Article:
Malaria Vaccine Project

By Graham Jones
Chair, Malaria Vaccine Project

Launched in March 2017 by then Governor-General of Australia, the Honourable Sir Peter Cosgrove AK AC CVO MC (Retd), the Malaria Vaccine Project (MVP) is a partnership between District 9640 and the Institute for Glycomics at Griffith University.

The aim of the project is to provide funding for Professor Michael Good’s promising malaria vaccine PlasProtecT®.

“Working together, ‘white coats’ and Rotarians can eliminate malaria. Let’s make it a reality!” Sir Peter said in launching the project.

In its 2020 report, the World Health Organisation (WHO) reported 241 million cases of malaria and 627,000 annual deaths, mostly children under five years and pregnant women. This critical situation is worsening through the COVID years and an effective vaccine is sorely needed.

Steered by its hard-working committee, MVP is registered with Rotary Australia Benevolent Society (RABS) and is sponsored by Rotarians Against Malaria (RAM).

“We began this endeavour when Professor Good and his team were stalled for funds and we have now raised $1.5 million to bring their vaccine to the cusp of clinical trials in an endemic country,” MVP Chair Graham Jones said.

PICTURED: Professor Michael Good (centre back), Dr Danielle Stanisic (far right) and their malaria team at the Institute for Glycomics Griffith University.

Funds have come from Rotary districts and clubs all over Australia and overseas, friends of Rotary, foundations, private donors and Zarraffas Coffee. The Rotary Club of Hope Island leads the funding with its golf classics, black-tie dinners and boat-show involvement, but Mermaid Beach Rotarian Colin Welch wins the most innovative prize with his epic kayak journey.

With all this happening, it’s no wonder MVP received a matching grant of $500,000 from the Federal Government in 2019.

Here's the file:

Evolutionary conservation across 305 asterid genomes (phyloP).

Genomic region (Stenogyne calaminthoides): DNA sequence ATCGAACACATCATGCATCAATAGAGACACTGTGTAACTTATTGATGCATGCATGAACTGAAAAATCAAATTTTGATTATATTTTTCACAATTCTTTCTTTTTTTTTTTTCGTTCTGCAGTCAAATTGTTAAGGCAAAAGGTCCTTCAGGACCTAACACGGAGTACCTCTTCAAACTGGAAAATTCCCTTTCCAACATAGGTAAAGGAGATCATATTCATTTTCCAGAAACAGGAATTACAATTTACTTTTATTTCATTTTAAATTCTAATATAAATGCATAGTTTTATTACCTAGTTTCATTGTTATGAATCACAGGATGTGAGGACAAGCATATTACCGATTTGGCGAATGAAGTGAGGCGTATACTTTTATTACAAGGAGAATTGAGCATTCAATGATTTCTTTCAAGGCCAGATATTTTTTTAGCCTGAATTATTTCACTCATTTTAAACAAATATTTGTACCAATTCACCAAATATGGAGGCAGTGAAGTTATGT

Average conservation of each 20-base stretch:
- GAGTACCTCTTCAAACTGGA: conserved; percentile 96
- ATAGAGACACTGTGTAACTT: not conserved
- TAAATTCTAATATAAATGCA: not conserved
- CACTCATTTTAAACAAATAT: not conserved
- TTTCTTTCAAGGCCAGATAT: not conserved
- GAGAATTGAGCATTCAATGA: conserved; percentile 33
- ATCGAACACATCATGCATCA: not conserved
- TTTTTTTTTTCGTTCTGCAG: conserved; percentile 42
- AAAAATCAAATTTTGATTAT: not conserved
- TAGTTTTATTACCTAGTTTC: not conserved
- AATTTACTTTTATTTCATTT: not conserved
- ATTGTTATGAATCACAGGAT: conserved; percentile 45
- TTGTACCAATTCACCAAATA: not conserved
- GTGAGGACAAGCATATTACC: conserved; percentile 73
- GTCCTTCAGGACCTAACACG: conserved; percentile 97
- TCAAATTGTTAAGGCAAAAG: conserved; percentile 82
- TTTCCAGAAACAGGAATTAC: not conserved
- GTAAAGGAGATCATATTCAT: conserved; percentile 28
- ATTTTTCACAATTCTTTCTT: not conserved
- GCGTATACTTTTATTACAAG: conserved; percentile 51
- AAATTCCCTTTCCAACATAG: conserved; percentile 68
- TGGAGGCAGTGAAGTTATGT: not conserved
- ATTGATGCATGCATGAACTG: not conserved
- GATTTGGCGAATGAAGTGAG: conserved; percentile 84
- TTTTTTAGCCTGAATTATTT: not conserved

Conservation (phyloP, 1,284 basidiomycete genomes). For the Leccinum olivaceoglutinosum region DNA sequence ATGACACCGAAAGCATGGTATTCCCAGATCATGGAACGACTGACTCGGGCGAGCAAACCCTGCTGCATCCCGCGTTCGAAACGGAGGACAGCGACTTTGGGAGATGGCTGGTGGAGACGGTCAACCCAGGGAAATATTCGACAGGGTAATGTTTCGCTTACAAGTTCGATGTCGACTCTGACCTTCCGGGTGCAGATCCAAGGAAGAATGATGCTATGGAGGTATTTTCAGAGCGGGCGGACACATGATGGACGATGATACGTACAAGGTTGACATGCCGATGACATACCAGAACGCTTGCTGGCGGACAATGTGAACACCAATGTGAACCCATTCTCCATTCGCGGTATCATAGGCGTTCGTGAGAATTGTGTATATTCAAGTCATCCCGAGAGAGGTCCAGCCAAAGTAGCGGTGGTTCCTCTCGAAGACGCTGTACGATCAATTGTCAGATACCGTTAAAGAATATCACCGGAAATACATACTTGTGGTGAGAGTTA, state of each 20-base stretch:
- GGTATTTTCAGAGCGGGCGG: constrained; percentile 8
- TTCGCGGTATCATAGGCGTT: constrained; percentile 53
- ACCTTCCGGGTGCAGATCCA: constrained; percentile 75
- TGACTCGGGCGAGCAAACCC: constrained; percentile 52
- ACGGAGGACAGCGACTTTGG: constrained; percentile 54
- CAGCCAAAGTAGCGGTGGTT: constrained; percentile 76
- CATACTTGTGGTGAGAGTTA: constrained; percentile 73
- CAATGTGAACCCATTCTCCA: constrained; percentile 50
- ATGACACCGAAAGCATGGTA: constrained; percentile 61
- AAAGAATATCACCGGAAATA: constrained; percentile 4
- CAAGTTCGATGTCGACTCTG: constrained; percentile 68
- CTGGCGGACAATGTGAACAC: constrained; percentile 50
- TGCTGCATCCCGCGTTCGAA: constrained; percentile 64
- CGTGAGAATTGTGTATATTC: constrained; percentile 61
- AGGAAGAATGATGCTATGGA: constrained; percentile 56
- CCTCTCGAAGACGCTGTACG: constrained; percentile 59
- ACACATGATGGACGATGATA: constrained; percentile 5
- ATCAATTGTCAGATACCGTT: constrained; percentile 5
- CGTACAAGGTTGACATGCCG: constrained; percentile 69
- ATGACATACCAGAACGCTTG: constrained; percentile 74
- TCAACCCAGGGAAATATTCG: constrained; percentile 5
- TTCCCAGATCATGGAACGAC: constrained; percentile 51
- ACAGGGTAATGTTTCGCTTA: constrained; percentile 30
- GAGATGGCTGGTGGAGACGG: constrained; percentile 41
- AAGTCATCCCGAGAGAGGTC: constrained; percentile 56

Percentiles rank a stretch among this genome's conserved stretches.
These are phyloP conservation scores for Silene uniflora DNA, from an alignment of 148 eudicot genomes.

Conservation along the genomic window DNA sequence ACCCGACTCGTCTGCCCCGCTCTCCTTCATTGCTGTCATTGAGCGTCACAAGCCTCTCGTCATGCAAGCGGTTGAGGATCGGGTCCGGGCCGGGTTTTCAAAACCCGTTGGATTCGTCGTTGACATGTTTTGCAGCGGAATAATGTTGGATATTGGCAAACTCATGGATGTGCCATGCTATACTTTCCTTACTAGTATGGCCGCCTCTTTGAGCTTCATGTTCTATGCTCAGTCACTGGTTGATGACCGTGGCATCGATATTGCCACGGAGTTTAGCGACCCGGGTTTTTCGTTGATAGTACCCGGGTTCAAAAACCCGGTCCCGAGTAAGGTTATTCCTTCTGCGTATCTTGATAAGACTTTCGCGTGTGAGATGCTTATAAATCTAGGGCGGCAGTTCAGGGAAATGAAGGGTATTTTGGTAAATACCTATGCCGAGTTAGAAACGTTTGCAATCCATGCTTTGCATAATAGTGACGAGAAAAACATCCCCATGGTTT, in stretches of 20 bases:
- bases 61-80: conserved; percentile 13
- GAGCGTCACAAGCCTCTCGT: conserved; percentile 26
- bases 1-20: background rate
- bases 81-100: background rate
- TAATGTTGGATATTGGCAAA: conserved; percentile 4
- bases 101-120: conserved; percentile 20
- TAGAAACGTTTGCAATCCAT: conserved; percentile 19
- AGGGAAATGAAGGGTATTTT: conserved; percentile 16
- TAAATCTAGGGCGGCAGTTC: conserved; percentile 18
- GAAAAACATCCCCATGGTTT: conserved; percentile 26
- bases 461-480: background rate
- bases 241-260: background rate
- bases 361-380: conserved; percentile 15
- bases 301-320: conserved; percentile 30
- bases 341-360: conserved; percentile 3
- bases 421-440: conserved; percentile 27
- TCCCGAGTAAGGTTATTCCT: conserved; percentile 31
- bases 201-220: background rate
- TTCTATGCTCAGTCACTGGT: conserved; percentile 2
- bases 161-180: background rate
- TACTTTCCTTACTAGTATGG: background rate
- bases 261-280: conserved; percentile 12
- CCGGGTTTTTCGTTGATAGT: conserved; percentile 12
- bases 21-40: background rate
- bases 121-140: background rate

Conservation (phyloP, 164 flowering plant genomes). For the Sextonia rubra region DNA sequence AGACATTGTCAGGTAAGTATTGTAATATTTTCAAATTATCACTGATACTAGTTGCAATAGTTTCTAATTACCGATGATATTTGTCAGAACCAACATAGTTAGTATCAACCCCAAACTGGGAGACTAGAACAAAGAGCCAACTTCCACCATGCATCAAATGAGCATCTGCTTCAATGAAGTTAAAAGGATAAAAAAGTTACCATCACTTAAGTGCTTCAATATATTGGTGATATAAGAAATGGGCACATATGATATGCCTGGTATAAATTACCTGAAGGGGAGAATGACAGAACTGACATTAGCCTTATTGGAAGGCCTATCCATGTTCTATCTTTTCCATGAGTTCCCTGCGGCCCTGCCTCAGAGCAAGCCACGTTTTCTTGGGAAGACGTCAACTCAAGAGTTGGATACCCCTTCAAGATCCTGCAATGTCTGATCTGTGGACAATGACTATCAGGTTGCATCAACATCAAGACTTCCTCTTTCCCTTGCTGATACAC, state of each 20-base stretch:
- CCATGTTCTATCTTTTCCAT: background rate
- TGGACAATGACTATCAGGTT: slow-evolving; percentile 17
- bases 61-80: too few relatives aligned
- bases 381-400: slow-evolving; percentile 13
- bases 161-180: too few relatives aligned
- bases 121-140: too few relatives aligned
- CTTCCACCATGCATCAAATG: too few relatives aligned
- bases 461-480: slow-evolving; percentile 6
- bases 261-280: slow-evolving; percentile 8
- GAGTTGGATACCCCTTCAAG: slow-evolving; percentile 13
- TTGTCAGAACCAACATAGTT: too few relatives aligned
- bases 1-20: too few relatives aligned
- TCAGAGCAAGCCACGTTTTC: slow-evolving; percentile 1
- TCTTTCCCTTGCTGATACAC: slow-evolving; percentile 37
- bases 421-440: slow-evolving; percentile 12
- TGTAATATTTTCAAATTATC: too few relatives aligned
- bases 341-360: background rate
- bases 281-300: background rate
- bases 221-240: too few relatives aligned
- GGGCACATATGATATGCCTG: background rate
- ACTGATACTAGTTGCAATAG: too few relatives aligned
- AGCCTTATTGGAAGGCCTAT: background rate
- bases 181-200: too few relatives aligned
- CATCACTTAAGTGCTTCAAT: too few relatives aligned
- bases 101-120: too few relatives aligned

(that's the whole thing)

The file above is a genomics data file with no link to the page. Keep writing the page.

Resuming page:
“Professor Good and his team have now produced a field-deployable form of PlasProtecT® that can be freeze-dried and transported anywhere in the world.”

Rotary-driven funds and other funds obtained by the university have enabled the blood form of the parasite to undergo a successful clinical trial, where human volunteers were given three injections of the vaccine and then challenged with a malaria parasite. Professor Good and his team have now produced a field-deployable form of PlasProtecT® that can be freeze-dried and transported anywhere in the world.

“The field-deployable form has produced excellent results in a challenge study with animals in 2021 and, in 2022, it will undergo its final preliminary studies: a toxicology assessment and a human trial to show that it is safe and activates the immune system,” Professor Good said.

MVP recently celebrated its fifth anniversary and Sir Peter and Lady Cosgrove returned as special guests. At the function MVP launched Challenge 22 to raise $300,000 this year so as to meet the shortfall in funding needed to complete the preliminary studies. This funding is critical as it paves the way for a human challenge trial in an endemic country and takes us one-step closer to saving precious children’s lives.

For more information on MVP, visit